How are readers celebrating Women’s History Month? We walked by the Apple Store in Palm Beach Gardens, Florida and found that they were celebrating “female creators”:
In other words, they’re celebrating the women who created the Apple II, the Macintosh, MacOS (and underlying Unix/Mach), the iPhone, iOS, Objective-C, the Swift language, etc.
How long before all of the above are attributed to nerds identifying as “female”? In Digital Apollo MIT Press, 2011), Margaret Hamilton is credited as a source, but is not described as having written any of the code. The credited engineers and programmers are Eldon Hall (chose to use integrated circuits), “Hal Laning, a mathematician and control engineer,” (the calculations, the operating system), David Hoag (gimbals/gyros and calculations upstream from them), David Hanley (Apollo Guidance Computer design with Ray Alonso, Hugh Blair-Smith (who also built the assembly language), and Albert Hopkins), Joe Shea (systems engineering), Dick Battin (lead software engineer), Jim Nevins (user interface), Tom Sheridan (user interface), Bill Tindall (system engineering, code review), Howard Sherman (user interface), Floyd Bennett (flight mechanics for the lunar landing), Allan Klumpp (lander software), Don Eyles (lander software), Donald Cheatham (lander software algorithms), Hubert Drake, Donald Bellman, and Gene Matranga (lunar lander simulator),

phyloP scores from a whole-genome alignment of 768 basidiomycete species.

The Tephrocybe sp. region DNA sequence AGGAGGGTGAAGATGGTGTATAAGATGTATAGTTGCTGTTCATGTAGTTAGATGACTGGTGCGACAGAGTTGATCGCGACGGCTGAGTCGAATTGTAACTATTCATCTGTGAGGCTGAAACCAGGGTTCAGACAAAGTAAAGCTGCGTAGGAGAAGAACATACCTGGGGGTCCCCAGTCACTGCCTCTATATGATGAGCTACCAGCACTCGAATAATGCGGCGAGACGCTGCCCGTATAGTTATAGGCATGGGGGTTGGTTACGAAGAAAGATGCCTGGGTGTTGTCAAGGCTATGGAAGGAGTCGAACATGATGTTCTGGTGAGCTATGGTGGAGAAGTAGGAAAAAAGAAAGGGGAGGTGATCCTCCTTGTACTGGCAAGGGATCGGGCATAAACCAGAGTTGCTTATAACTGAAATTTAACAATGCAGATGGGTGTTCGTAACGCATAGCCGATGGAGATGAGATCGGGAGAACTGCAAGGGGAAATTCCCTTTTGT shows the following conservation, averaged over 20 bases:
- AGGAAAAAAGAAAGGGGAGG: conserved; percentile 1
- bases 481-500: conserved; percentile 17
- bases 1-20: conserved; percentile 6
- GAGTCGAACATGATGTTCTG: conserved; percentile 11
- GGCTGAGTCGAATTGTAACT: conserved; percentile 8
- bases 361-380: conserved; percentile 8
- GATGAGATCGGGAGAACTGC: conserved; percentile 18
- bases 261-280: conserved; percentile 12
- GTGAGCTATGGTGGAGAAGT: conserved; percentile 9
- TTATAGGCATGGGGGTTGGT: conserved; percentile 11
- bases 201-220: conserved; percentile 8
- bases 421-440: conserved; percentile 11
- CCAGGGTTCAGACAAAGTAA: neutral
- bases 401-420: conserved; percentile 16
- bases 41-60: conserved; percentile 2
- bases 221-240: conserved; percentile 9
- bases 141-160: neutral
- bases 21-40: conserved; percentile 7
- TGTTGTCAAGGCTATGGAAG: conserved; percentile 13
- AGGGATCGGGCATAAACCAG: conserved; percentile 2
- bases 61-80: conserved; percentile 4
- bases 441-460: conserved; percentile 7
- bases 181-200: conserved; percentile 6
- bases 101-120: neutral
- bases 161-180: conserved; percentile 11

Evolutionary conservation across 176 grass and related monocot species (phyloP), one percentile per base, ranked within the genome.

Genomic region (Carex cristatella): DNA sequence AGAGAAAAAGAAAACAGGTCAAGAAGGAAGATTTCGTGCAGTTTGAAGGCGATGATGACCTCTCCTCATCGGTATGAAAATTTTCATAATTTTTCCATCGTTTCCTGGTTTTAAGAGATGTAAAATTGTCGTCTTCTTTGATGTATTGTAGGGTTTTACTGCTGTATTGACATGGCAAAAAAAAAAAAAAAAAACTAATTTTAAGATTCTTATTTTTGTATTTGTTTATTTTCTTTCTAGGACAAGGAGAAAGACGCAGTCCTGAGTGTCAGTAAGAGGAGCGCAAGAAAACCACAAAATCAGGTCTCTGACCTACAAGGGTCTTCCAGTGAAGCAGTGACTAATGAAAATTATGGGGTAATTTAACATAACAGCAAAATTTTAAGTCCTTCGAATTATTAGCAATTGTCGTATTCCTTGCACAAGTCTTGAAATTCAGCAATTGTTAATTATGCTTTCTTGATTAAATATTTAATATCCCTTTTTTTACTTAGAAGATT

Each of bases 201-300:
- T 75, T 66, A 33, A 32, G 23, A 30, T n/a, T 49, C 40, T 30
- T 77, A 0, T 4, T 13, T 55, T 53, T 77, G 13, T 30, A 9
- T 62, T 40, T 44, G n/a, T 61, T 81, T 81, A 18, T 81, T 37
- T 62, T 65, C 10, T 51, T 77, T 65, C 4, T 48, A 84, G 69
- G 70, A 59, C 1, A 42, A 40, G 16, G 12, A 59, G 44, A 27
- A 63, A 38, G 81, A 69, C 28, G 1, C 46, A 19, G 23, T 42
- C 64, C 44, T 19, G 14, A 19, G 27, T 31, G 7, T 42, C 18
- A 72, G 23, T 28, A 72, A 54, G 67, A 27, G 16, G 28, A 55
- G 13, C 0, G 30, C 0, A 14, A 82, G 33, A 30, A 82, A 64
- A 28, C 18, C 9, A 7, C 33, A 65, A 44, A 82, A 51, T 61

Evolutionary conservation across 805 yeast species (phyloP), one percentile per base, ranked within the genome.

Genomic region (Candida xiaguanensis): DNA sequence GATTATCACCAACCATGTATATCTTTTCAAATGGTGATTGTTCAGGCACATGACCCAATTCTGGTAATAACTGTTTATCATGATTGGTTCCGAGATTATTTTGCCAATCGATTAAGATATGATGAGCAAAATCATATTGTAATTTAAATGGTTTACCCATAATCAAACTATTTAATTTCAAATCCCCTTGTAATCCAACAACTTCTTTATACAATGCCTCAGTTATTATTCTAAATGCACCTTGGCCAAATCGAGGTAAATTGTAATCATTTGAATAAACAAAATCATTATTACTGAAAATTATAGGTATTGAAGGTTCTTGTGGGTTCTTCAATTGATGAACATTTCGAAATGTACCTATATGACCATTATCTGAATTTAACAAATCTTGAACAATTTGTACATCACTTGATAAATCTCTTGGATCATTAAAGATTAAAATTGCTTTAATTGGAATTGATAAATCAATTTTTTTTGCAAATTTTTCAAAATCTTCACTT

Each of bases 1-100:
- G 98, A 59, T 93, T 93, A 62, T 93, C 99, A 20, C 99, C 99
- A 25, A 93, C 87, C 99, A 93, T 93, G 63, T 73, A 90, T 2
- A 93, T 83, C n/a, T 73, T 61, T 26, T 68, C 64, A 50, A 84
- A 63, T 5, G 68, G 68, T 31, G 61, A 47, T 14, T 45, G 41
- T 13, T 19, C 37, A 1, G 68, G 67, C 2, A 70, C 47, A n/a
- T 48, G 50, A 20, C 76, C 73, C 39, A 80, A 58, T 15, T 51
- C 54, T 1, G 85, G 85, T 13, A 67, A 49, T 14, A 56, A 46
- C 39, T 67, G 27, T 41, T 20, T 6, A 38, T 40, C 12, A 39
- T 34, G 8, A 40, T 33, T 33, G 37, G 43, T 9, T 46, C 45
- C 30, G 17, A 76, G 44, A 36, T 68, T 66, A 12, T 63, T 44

The book does credit women specifically for manufacturing core memory (invented by Jayla Forrester for the female-designed Whirlwind I):
Raytheon did the manufacturing in its plant in Waltham, Massachusetts. The town had a history of precision machining (the Waltham Watch Company was nearby), and drew on an industrial community familiar with weaving and textile manufacturing: ‘‘we have to build, essentially, a weaving machine,’’ Raytheon manager Ralph Ragan told the press.30 Raytheon assigned the work to older, female workers. Engineers nicknamed them ‘‘little old ladies,’’ and actually referred to them as ‘‘LOLs.’’ Core rope weaving was a specialized skill, and Raytheon paid the women to sit around and do nothing if the software ran late, so they would not be called to other projects that would degrade their currency.
Within four years of the book’s publication, history had been revised so that a late-to-the-project female-identifying individual had built all of the software. From “Photo celebrates unsung NASA software engineer Margaret Hamilton” (Caroline Seide, 2015):
The article goes on to point out “It’s not an exaggeration to say that Hamilton was directly responsible for some of NASA’s most impressive achievements.”
For those who are concerned that Florida does not keep pace with national progressive trends, a recent email from the local MIT Club:
They don’t explain their rationale for age discrimination. Why is the achievement of a “young female coder” to be celebrated while the achievement of an “old female coder” can be ignored? Nor do they explain their rationale for ignoring the achievements of young coders who identify with the other 72 non-male gender IDs that are recognized by physicians. Full post, including comments